One of the most famous French landmarks (and possibly the entire globe) is the Eiffel Tower, renowned for its distinctive design and original purpose as a temporary structure. It has three storeys and is over 300 meters high.
Almost 300 million visitors have visited the Eiffel Tower since it was finished in 1889. You can reserve a direct access tour here to see the tower. Also, in 1889, the World’s Fair was held at the Champ de Mars to celebrate the 100th anniversary of the French Revolution.
In Paris, several fantastic lodging options are close to the Eiffel Tower. A few of the best examples include Le Bristol Paris, the Sofitel Paris Arc de Triomphe, and the Hotel Plaza Athenee.
Sainte-Chapelle used to be a revered and essential destination in the world. To make the church a religious icon in Paris, Louis IX granted directions for its construction in the Gothic architectural style in the second part of the 13th century.
In just seven years, the chapel was built far faster than Notre Dame Cathedral. It has become one of France’s most famous monuments, in significant part due to its stained glass collection.
Fifteen windows in the chapel display the collection of stained glass, which collectively depicts 1,113 scenes from the New and Old Testaments of the Bible. It is undoubtedly amazing to witness a truly exceptional work of art.
1.10. Pont du Gard
The Pont du Gard, known as the magnificent Roman aqueduct, still exists today. Built between 40 and 60 AD, this masterpiece still looks fantastic.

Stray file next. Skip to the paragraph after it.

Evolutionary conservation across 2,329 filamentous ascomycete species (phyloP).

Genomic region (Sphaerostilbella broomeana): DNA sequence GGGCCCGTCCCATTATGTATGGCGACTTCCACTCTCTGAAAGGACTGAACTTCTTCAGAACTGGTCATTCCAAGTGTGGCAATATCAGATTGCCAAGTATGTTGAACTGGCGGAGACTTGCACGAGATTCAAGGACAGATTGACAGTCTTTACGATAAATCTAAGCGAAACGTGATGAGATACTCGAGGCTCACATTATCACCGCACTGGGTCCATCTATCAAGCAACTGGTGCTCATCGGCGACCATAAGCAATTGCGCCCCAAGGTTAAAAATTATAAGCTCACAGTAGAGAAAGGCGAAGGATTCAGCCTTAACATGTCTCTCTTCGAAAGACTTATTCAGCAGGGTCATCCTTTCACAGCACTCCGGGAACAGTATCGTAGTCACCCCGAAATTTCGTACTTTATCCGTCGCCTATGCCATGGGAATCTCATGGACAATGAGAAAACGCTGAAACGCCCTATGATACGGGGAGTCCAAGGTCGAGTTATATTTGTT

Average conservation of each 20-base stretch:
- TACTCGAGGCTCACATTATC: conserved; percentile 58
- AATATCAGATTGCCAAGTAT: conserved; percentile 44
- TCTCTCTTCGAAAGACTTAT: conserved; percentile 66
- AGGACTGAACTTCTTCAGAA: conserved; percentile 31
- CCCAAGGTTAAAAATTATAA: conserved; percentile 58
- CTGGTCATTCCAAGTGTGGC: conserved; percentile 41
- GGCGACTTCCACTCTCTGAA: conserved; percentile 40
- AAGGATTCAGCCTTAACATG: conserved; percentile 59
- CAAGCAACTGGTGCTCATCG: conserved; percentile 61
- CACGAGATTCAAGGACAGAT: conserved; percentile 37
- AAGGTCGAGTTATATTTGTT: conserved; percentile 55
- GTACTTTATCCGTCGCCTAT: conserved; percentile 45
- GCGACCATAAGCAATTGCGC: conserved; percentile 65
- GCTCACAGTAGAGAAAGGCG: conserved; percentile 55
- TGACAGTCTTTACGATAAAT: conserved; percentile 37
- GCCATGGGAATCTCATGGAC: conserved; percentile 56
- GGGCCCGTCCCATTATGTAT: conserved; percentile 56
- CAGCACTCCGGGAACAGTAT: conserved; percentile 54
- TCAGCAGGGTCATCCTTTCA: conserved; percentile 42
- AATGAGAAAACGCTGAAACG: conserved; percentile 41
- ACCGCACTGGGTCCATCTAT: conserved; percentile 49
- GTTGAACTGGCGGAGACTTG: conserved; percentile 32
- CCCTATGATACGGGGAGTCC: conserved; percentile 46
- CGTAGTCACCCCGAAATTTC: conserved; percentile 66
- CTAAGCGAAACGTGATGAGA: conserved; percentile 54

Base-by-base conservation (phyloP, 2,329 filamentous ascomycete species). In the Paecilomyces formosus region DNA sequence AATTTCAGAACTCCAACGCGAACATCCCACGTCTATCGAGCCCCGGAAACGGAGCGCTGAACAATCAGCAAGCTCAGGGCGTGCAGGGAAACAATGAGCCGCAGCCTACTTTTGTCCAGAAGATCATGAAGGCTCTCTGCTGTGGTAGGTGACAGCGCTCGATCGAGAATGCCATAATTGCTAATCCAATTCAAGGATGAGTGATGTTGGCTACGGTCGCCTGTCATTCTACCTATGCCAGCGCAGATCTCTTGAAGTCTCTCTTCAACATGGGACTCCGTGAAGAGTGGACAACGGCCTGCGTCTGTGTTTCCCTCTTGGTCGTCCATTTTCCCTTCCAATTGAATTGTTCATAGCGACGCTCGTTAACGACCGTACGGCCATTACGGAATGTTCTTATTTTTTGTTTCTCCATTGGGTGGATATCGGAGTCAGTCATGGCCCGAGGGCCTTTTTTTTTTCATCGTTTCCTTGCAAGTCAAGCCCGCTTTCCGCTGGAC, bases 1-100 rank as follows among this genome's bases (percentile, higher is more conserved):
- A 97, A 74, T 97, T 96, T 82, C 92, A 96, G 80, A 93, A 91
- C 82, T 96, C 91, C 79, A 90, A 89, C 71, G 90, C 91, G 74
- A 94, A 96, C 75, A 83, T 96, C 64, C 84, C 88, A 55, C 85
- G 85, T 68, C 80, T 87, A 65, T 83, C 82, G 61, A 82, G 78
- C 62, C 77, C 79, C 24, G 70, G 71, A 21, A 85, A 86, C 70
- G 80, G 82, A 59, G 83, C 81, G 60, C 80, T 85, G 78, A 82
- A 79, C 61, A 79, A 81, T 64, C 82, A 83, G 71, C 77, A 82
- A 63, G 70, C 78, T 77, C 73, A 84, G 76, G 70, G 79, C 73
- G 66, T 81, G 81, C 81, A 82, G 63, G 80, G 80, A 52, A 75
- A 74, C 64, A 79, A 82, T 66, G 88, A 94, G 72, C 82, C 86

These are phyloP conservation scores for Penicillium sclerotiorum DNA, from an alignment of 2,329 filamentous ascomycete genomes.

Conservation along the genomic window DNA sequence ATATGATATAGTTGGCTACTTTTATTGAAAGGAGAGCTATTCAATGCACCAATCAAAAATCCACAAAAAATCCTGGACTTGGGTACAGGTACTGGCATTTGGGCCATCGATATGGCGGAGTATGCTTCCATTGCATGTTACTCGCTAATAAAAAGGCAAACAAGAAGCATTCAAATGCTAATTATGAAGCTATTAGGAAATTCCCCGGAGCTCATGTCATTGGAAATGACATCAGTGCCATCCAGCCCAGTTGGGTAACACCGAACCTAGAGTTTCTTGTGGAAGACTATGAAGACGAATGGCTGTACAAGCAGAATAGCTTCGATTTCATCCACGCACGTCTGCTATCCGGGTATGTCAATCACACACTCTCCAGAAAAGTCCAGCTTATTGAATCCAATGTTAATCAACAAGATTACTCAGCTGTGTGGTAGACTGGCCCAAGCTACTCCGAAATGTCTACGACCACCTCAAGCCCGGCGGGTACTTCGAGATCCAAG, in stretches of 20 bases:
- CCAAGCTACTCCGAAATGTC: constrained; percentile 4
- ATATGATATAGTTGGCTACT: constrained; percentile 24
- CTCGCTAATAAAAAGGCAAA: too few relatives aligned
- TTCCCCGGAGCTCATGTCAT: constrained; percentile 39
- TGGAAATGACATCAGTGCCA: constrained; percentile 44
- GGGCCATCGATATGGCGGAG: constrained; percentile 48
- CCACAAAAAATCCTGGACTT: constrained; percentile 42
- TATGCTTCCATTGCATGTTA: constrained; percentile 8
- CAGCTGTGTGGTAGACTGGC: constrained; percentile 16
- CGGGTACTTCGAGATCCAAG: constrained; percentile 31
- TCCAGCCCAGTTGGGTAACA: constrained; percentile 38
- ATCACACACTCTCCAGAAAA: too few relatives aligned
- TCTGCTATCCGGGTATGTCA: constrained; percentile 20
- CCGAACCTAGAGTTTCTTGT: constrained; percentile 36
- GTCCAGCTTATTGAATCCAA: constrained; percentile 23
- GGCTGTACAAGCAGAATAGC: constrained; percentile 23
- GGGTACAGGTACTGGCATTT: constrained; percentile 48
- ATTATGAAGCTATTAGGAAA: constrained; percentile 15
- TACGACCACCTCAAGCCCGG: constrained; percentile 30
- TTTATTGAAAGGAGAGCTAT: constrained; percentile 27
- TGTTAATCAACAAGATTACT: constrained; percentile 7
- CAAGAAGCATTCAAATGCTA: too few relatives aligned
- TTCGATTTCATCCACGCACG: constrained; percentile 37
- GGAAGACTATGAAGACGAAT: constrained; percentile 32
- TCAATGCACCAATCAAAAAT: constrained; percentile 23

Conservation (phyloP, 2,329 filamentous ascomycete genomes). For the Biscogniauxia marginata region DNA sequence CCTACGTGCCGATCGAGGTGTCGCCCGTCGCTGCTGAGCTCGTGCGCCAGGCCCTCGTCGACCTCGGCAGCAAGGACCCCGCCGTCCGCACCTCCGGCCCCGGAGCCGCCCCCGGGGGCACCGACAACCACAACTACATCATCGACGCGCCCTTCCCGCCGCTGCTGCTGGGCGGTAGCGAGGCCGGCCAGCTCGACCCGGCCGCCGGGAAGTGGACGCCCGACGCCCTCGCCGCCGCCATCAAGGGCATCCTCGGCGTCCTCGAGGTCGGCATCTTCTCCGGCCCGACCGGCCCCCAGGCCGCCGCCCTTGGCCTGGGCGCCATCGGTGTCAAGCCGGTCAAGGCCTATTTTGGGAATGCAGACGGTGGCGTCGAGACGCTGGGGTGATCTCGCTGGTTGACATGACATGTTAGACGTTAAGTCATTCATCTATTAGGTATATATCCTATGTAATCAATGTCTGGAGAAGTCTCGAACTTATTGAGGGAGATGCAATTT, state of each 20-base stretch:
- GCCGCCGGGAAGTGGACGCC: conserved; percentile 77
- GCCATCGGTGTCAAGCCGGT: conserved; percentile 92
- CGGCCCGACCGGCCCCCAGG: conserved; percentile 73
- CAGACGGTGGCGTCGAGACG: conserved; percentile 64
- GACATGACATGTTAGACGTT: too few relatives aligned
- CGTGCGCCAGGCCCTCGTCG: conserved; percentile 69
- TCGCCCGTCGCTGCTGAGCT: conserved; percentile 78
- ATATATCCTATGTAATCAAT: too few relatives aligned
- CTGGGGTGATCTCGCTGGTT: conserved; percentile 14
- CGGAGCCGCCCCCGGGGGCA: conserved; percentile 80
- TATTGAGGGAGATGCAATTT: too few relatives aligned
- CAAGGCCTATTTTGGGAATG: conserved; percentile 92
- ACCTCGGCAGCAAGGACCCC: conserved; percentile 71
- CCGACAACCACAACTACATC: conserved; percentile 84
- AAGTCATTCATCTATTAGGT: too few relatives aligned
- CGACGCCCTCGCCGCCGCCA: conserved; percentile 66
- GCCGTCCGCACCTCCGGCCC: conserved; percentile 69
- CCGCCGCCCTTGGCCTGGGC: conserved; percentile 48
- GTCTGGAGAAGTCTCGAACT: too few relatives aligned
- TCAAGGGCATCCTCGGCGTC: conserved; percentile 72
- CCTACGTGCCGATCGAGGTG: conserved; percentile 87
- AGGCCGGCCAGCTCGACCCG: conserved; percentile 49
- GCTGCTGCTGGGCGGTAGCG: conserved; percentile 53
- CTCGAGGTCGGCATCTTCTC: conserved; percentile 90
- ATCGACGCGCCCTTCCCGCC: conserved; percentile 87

The vistas are breathtaking, and the bridge is a beautiful photo location. Ensure you explore the area and take in the views from all sides.
You can conveniently reach the Pont du Gard, which is near the city of Nimes in the south of France, by vehicle. You also need an entry ticket.
It is simple to locate and has many parking places if you travel by car. You must pay the entrance charge to enter the bridge, so make sure you have cash or a credit card on hand.
1.11. Louvre Museum
The Louvre Museum is the world’s largest and most well-known art museum. In the 16th century, the Musée du Louvre was transformed into a royal palace. It was then opened as a museum in 1793 in the capital city of France, Paris.
It records over 10 million visitors annually, and the average daily traffic is close to 25,000 people.
The museum’s collection is now split into eight primary categories, including Islamic art, Egyptian, Greek, Etruscan, Roman antiquities, paintings, sculptures, and antiquities from those regions.
The Mona Lisa, possibly the most well-known portrait in the world by Leonardo da Vinci, is one of the most prominent items in the Louvre Museum collection.
1.12. Arc de Triomphe